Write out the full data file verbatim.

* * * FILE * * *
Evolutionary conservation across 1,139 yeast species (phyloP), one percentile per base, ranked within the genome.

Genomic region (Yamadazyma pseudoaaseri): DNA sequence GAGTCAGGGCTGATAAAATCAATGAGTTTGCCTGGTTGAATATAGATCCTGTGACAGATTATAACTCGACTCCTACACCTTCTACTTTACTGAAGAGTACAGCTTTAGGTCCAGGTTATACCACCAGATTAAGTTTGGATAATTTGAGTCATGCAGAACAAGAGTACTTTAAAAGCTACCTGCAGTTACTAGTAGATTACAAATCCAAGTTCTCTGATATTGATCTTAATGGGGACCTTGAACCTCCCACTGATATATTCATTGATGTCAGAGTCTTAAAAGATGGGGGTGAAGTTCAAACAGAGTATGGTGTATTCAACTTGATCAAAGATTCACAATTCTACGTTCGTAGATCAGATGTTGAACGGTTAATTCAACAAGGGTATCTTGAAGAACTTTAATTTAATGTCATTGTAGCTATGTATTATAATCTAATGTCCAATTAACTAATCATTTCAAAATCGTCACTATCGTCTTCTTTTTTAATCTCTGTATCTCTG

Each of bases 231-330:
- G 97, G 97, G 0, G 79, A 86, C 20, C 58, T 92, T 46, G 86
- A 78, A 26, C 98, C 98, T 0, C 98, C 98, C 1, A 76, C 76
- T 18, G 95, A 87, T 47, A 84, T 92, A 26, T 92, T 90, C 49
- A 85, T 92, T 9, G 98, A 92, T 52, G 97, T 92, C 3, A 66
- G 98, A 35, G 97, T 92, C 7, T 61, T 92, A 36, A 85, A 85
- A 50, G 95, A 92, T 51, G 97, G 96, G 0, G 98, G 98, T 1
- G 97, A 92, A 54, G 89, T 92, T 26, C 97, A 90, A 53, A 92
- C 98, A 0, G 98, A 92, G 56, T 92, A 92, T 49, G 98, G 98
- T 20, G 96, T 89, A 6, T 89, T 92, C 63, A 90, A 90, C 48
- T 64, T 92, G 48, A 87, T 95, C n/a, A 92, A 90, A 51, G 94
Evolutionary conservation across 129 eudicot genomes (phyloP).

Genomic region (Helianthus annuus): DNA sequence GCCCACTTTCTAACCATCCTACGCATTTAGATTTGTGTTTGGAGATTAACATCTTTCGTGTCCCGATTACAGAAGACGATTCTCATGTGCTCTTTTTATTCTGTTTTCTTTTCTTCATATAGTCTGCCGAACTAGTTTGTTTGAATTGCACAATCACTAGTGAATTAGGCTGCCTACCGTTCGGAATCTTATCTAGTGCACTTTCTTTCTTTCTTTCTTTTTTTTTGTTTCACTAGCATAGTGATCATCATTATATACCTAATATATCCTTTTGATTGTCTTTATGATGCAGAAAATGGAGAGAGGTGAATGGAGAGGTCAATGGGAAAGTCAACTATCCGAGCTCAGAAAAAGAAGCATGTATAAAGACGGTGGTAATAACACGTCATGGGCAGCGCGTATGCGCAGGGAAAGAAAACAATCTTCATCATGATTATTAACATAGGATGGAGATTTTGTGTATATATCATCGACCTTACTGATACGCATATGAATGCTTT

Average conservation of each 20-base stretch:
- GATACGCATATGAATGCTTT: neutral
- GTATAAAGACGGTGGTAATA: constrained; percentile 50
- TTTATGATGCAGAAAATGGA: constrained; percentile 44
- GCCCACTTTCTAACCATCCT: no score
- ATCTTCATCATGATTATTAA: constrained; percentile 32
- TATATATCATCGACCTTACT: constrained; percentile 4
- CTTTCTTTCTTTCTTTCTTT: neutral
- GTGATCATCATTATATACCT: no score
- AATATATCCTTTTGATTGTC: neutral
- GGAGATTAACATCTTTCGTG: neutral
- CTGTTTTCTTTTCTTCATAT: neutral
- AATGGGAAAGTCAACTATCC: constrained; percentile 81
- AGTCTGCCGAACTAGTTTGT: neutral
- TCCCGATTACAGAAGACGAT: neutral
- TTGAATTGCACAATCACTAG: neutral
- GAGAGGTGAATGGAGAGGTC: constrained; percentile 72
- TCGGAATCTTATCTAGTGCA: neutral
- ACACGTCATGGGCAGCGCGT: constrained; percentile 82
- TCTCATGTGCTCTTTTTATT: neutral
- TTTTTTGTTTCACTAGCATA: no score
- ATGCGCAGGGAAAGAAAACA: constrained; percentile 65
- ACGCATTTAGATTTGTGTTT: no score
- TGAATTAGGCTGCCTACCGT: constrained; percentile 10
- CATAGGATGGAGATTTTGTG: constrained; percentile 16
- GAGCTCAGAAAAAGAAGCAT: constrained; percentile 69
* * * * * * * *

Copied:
Evolutionary conservation across 1,139 yeast species (phyloP), one percentile per base, ranked within the genome.

Genomic region (Yamadazyma pseudoaaseri): DNA sequence GAGTCAGGGCTGATAAAATCAATGAGTTTGCCTGGTTGAATATAGATCCTGTGACAGATTATAACTCGACTCCTACACCTTCTACTTTACTGAAGAGTACAGCTTTAGGTCCAGGTTATACCACCAGATTAAGTTTGGATAATTTGAGTCATGCAGAACAAGAGTACTTTAAAAGCTACCTGCAGTTACTAGTAGATTACAAATCCAAGTTCTCTGATATTGATCTTAATGGGGACCTTGAACCTCCCACTGATATATTCATTGATGTCAGAGTCTTAAAAGATGGGGGTGAAGTTCAAACAGAGTATGGTGTATTCAACTTGATCAAAGATTCACAATTCTACGTTCGTAGATCAGATGTTGAACGGTTAATTCAACAAGGGTATCTTGAAGAACTTTAATTTAATGTCATTGTAGCTATGTATTATAATCTAATGTCCAATTAACTAATCATTTCAAAATCGTCACTATCGTCTTCTTTTTTAATCTCTGTATCTCTG

Each of bases 231-330:
- G 97, G 97, G 0, G 79, A 86, C 20, C 58, T 92, T 46, G 86
- A 78, A 26, C 98, C 98, T 0, C 98, C 98, C 1, A 76, C 76
- T 18, G 95, A 87, T 47, A 84, T 92, A 26, T 92, T 90, C 49
- A 85, T 92, T 9, G 98, A 92, T 52, G 97, T 92, C 3, A 66
- G 98, A 35, G 97, T 92, C 7, T 61, T 92, A 36, A 85, A 85
- A 50, G 95, A 92, T 51, G 97, G 96, G 0, G 98, G 98, T 1
- G 97, A 92, A 54, G 89, T 92, T 26, C 97, A 90, A 53, A 92
- C 98, A 0, G 98, A 92, G 56, T 92, A 92, T 49, G 98, G 98
- T 20, G 96, T 89, A 6, T 89, T 92, C 63, A 90, A 90, C 48
- T 64, T 92, G 48, A 87, T 95, C n/a, A 92, A 90, A 51, G 94
Evolutionary conservation across 129 eudicot genomes (phyloP).

Genomic region (Helianthus annuus): DNA sequence GCCCACTTTCTAACCATCCTACGCATTTAGATTTGTGTTTGGAGATTAACATCTTTCGTGTCCCGATTACAGAAGACGATTCTCATGTGCTCTTTTTATTCTGTTTTCTTTTCTTCATATAGTCTGCCGAACTAGTTTGTTTGAATTGCACAATCACTAGTGAATTAGGCTGCCTACCGTTCGGAATCTTATCTAGTGCACTTTCTTTCTTTCTTTCTTTTTTTTTGTTTCACTAGCATAGTGATCATCATTATATACCTAATATATCCTTTTGATTGTCTTTATGATGCAGAAAATGGAGAGAGGTGAATGGAGAGGTCAATGGGAAAGTCAACTATCCGAGCTCAGAAAAAGAAGCATGTATAAAGACGGTGGTAATAACACGTCATGGGCAGCGCGTATGCGCAGGGAAAGAAAACAATCTTCATCATGATTATTAACATAGGATGGAGATTTTGTGTATATATCATCGACCTTACTGATACGCATATGAATGCTTT

Average conservation of each 20-base stretch:
- GATACGCATATGAATGCTTT: neutral
- GTATAAAGACGGTGGTAATA: constrained; percentile 50
- TTTATGATGCAGAAAATGGA: constrained; percentile 44
- GCCCACTTTCTAACCATCCT: no score
- ATCTTCATCATGATTATTAA: constrained; percentile 32
- TATATATCATCGACCTTACT: constrained; percentile 4
- CTTTCTTTCTTTCTTTCTTT: neutral
- GTGATCATCATTATATACCT: no score
- AATATATCCTTTTGATTGTC: neutral
- GGAGATTAACATCTTTCGTG: neutral
- CTGTTTTCTTTTCTTCATAT: neutral
- AATGGGAAAGTCAACTATCC: constrained; percentile 81
- AGTCTGCCGAACTAGTTTGT: neutral
- TCCCGATTACAGAAGACGAT: neutral
- TTGAATTGCACAATCACTAG: neutral
- GAGAGGTGAATGGAGAGGTC: constrained; percentile 72
- TCGGAATCTTATCTAGTGCA: neutral
- ACACGTCATGGGCAGCGCGT: constrained; percentile 82
- TCTCATGTGCTCTTTTTATT: neutral
- TTTTTTGTTTCACTAGCATA: no score
- ATGCGCAGGGAAAGAAAACA: constrained; percentile 65
- ACGCATTTAGATTTGTGTTT: no score
- TGAATTAGGCTGCCTACCGT: constrained; percentile 10
- CATAGGATGGAGATTTTGTG: constrained; percentile 16
- GAGCTCAGAAAAAGAAGCAT: constrained; percentile 69